This 35mm outtake is one of the exploratory pictures that I made whilst I was working out how to approach photographing the 15 silos on the Mallee Highway project. Several work in progress images from this series form my contribution to the Weltraum exhibition at Magpie Springs in the 2016 Shimmer Photographic Biennale.
The location of the picture is Murrayville in the Victorian Mallee, and I was photographing all the silos on the Mallee Highway whilst making my way to the camp at Ouyen with Gilbert Roe. I made notes as photographed each silo along the way as to side of the silo provided the best perspective and whether am or pm was the most suitable time.
The options that I had were: should I stand well back from the silo and make it part of the landscape rather than focus on the silo itself; should I use backlight to give the landscape a gloomy atmosphere; should I use colour or black and white film; what camera would I use? I decided that I would focus on the silo, use frontal light, work in black and white, and photograph with the Cambo 8 x10 monorail.
In the light of this straight-on gaze of the large format camera the photographic approach of the above 35mm outtake is sidelined to become a part of the Mallee Project.
This was a conceptual project based on using one camera, one lens and one film.It was conceptual both in the historical sense of coming after conceptual art, and also conceptual in that the project internalises and builds upon the lessons of conceptual art.
The title of of the project provide a verbal ‘score’ to be filled out by specific photographic realizations or performances. This practice refers back to the legacy of Marcel Duchamp that stems particularly from his instruction-framed piece, 3 Standard Stoppages. The title is formulated in advance of taking the photographs; in other words, it provided the nub of an instruction which is then duly carried out along the Mallee Highway. This suggests that the project is a very specific kind of artistic activity – that is, following a predetermined route in my car and systematically photographing just the silos.
One historical strand is Ed Rushca and his 1963 book Twentysix Gasoline Stations (between LA and Oklahoma on Route 66), which art historians interpret in terms of v humble objects, deadpan images, no-style photography, and simple documentation.The work of art is the book itself, simply but carefully designed, whereas the photographs inside showed no traces of aesthetic decision making at all, as if the artist had merely pointed the camera out the car window in order to fulfill the requirements of the textual phrase.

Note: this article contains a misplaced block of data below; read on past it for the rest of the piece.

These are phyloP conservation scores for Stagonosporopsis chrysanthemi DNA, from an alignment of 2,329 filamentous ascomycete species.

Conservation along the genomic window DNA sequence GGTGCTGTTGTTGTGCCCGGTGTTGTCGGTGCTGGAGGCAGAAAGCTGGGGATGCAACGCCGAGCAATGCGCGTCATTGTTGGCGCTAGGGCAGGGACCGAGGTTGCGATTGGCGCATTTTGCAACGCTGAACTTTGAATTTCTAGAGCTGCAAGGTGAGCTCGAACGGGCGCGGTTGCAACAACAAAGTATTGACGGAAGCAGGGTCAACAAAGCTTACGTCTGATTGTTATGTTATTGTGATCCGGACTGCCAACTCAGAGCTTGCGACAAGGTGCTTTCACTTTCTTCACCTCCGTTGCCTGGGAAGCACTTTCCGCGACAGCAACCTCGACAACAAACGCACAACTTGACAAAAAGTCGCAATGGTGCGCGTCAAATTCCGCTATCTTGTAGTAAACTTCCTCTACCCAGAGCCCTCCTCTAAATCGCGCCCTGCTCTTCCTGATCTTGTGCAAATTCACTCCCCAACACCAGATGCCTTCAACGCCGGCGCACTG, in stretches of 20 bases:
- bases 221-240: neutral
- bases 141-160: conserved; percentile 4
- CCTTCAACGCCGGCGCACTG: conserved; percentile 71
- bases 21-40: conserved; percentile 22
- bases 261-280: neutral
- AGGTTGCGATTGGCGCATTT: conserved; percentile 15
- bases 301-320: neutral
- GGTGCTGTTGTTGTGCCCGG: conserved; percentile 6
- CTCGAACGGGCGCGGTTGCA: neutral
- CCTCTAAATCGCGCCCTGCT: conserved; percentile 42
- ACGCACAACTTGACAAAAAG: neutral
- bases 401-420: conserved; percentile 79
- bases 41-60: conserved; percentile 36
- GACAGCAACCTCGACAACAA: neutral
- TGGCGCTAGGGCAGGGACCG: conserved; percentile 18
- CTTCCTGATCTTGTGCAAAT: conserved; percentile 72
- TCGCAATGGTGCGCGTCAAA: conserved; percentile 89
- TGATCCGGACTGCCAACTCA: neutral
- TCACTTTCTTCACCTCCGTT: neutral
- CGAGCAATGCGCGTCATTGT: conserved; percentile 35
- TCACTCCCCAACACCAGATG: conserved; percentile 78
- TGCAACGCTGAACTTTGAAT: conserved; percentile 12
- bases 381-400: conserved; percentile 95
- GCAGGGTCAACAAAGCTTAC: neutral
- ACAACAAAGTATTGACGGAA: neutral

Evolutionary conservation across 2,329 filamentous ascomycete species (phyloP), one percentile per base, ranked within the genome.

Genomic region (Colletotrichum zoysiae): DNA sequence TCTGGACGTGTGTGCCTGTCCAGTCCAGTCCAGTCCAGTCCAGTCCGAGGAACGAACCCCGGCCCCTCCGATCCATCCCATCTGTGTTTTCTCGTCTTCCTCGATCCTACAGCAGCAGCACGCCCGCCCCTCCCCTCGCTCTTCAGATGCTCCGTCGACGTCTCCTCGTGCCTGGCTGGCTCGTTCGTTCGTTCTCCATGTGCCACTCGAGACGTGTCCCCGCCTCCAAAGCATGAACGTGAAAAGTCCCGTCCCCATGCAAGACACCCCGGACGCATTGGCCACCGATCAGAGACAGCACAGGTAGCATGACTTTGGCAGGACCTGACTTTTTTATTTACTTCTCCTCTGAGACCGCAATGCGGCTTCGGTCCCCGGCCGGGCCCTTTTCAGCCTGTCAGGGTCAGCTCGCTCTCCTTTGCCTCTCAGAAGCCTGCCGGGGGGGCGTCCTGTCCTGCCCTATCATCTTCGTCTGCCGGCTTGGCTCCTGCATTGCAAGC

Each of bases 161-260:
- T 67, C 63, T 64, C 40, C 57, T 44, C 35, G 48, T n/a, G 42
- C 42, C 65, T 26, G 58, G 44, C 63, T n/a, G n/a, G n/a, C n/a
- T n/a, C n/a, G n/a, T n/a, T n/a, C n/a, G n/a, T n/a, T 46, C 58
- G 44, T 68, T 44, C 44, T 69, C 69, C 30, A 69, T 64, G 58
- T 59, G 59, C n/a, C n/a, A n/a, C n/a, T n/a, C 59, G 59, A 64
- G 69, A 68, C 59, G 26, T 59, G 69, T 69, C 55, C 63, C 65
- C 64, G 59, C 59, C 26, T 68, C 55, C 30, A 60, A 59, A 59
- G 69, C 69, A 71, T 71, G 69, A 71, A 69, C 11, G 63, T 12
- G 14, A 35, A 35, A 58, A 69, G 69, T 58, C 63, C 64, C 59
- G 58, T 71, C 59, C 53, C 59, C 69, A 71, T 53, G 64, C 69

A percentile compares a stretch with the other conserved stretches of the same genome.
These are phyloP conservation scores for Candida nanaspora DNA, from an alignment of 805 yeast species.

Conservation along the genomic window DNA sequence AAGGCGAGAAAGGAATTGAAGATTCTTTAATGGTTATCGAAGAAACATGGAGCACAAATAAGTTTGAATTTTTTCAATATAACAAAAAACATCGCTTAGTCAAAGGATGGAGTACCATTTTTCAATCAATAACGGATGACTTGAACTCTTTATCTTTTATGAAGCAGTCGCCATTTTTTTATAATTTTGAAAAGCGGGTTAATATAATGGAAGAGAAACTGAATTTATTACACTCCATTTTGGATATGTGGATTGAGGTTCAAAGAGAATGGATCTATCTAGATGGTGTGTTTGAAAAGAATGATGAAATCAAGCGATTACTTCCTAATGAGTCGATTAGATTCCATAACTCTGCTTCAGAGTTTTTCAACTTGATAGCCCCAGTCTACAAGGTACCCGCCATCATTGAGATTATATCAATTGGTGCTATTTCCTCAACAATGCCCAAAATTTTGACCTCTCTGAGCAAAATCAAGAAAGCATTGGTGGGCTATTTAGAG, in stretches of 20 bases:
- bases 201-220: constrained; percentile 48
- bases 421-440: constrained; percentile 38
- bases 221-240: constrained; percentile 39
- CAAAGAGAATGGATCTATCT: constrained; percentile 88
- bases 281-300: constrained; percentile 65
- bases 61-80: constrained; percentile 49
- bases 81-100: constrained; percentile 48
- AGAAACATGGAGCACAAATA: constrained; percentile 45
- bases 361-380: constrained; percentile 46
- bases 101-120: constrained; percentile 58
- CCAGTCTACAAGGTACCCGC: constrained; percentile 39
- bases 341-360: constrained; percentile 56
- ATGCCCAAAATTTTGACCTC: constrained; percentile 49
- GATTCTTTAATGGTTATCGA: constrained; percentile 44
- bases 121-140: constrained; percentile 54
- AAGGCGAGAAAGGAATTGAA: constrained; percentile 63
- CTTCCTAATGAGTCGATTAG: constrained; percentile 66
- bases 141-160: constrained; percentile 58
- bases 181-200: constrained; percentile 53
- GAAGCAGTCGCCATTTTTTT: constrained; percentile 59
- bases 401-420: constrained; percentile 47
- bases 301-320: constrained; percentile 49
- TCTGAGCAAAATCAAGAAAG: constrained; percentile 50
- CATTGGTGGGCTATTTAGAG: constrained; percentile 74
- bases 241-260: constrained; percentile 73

Anther historical strand is Bernd and Hilla Becher’s project of systematically photographing industrial structures—-water towers, blast furnaces, gas tanks, mine heads, grain elevators and the like—- to form a network or series of photographs. They started their typology of industrial structures or anonymous sculptures’ or Grundformen (basic forms) in the late 1950s. Their approach avoids ‘context’ and ‘association. As Blake Stimson states:
Their system is based on a rigorous set of procedural rules: a standardised format and ratio of figure to ground, a uniformly level, full-frontal view, near-identical flat lighting conditions or the approximation of such conditions in the photographic processing, a consistent lack of human presence, a consistent use of the restricted chromatic spectrum offered by black and white photography rather than the broad range given by colour, precise uniformity in print quality, sizing, framing and presentation, and a shared function for all the structures photographed for a given series.
The use of repetition endows the buildings they photograph with the ‘anonymity’ or basic forms that divorces the meanings of these forms from original purpose and everyday social function, and to allow us to read them ahistorically and extra-socially and appreciate them as autonomous aesthetic objects or ‘sculpture’.
The silos on the Mallee Highway have aged and are now empty of all but the memory of the grain they once housed and the agricultural progress and utopian thinking they once embodied in the early twentieth century. The silos are anonymous sculptures’ in the Mallee landscape but these Grundformen ( or basic forms) are also an economic architecture, and as such, they are the silent relics of history and represent the failed political desires of the past. These aging agricultural structures still resonant with the memory of all their modern collective ambitions about progress and the Mallee as a place to live.
If the political past needs to be negotiated within our sense of the present, then how do we incorporate the past into the present and weld that present to a future?